How can you start planning and put in the detail? If you can't plan, or find you run out of time too often, the question is 'How much do you really want that thing?' And there is another blog here on that - test your motivation score.
Is work feeding your passion?
January. It's that time of year when you may dread returning to work after an extended Christmas break. You are not alone. According to a recent Gallup poll, over 80 per cent of workers hate their jobs. That means for every 10 people in your organisation, 8 would rather be elsewhere. Isn't that a very sad thought?
Many of my clients come to me about career issues: stress, dealing with tricky colleagues, how to be promoted, what to do if they downsize their career, what else can they do instead.
Often, they have felt demotivated or stressed for years and come to me when they have reached breaking point: their health deteriorates, their relationships suffer, they are depressed.
My role is to help clients find something they enjoy doing better or to enable to them to adapt their thinking so they are more content in their current career.
The Negative Mindset
The trouble with career change is that it's easy to fall into a negative mindset.
When I've challenged their beliefs they are often without foundation:
A recent example is a high flyer in his early 60s who has used Teach First to get into teaching from commerce. At a time when many teachers are hanging up the chalk - or the white board marker - he's starting in the profession, ready for a new challenge.
It's becoming increasingly common to change careers two or more times in a lifetime. Retirement ages have risen to 67 and it's predicted it will rise soon to 70. Is it realistic to want to do the same work you chose at 18? For some people, who have a true vocation, yes. For many, no. The perception of a 'job for life' has changed.
So what is YOUR passion? What would you rather do? Have you heard yourself say 'I wish I could have been X.'
It's rarely too late. Ok, let's get some realism in here. Some careers will be closed because of the length of training involved, or maybe they demand top physical fitness. But if you are anywhere from 40 to 50 and want to completely retrain, with another 15 or 20 years of working life left, what's stopping you?
My advice to my clients is:
I've had clients do ALL of the above. They've found their passion and never looked back.
What's stopping YOU?
If you need some help to get started, get in touch. www.glyniskozmacoaching.com
Work from home. How does that sound to you?
I'm talking about being self-employed of course, not just staying away from the office two days a week. Lots of my clients who are considering a career change realise that being self-employed is an option, as a consultant or freelancer.
Being self-employed usually provokes extreme reactions: they love the idea or feel terrified.
I've worked from home off and on over the years and, of course, I'm self-employed.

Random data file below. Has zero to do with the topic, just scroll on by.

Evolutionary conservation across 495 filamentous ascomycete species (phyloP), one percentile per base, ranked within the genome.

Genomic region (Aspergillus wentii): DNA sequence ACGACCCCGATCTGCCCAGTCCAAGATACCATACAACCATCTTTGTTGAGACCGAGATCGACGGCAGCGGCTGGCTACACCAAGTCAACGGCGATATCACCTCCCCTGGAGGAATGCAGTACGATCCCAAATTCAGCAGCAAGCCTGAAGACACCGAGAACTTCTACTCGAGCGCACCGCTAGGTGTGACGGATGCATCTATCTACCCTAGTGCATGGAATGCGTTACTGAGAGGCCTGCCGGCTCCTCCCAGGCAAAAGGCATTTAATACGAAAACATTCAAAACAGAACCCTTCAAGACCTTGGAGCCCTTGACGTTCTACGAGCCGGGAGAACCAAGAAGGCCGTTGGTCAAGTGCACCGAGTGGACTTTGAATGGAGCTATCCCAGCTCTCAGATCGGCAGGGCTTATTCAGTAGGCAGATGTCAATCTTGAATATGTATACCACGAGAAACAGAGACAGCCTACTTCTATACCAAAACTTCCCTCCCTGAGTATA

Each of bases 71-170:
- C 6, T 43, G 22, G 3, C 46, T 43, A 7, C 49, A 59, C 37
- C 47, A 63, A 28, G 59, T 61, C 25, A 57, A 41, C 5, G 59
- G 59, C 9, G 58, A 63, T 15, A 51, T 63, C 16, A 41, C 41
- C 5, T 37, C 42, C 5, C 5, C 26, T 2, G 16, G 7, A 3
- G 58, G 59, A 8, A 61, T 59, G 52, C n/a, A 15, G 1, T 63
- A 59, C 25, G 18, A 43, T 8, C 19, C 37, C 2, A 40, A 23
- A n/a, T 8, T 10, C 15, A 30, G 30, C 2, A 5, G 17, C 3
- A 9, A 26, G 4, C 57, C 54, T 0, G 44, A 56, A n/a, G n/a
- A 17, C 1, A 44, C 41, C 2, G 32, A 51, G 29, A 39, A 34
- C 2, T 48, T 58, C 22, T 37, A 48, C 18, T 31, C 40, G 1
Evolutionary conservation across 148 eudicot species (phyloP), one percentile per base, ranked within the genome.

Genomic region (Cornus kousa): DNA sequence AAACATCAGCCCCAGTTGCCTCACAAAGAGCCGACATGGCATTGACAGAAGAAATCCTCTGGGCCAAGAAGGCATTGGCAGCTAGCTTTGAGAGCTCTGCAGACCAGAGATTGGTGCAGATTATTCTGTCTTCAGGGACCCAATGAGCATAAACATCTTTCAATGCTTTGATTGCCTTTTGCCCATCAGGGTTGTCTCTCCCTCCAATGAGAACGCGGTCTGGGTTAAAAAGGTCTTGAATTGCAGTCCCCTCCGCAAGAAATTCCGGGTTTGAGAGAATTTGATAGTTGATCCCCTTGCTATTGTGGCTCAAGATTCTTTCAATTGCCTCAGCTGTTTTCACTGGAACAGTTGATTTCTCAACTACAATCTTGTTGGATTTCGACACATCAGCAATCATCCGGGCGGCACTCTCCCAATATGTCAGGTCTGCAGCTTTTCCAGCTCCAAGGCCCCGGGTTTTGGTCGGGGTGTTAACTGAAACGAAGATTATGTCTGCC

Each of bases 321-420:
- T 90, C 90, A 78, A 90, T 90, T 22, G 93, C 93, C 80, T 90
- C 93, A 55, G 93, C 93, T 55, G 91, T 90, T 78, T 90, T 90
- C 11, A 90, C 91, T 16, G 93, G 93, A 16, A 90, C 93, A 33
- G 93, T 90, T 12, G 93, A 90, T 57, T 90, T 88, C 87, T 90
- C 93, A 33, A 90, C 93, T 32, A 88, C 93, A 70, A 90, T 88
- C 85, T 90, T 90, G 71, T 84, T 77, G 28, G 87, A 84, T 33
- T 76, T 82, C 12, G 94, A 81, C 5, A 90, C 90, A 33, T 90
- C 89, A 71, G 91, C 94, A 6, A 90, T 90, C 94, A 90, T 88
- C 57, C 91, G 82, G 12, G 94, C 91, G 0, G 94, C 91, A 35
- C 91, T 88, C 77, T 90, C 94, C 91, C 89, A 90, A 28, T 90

So what's it like? Does the appeal of avoiding the morning commute to work outweigh everything else that being self-employed includes?
Extrovert or introvert?
Let's start with who you are: extrovert or introvert? In a nutshell, extroverts get their energy from interaction with other people. Introverts tend to cope well being alone and feel less energised with lots of interaction. According to an MBTI assessment I had, I'm only just an extrovert. I like company, to a degree, but I'm far from a party animal. I enjoy a certain amount of solitude, but if a whole day goes by when I've not spoken to anyone, even on the phone, I'm a bit 'Aaaaargh'! One way of getting round this is to network with other people in the same situation, meet up for a coffee, provide mutual support. Or, fit in meetings with friends during the working week.
Working from home can involve less interaction, unless you are out and about seeing clients during the day. How do you feel about that? Do you love the buzz of being with colleagues or clients? Or find them an annoyance? Do you love being part of a team or are you happy on your own?
Coping with insecurity
No matter how many faults your current employment has, or had, one thing is for certain: you'd be paid each month. Okay, your own performance might affect the amount, but for most employed people the money arrives each month. This is not the same when you are self-employed. Every pound is earned by you and your efforts. This is the main reason some of my clients won't consider being self-employed. But everyone is different. You may have savings, another stream of income, or you can survive on very little. How does that feel?
Creating space for your work
The image I've chosen for this blog is aspirational. My own office looks nothing like that. So do you have the space at home to work? It could be your spare room, a space under the stairs, your kitchen or dining room table, a corner of your lounge, a loft conversion or a garden shed. There are an increasing number of freelancers sharing office spaces, which spreads the cost, but also means you get some support and interaction from people like you.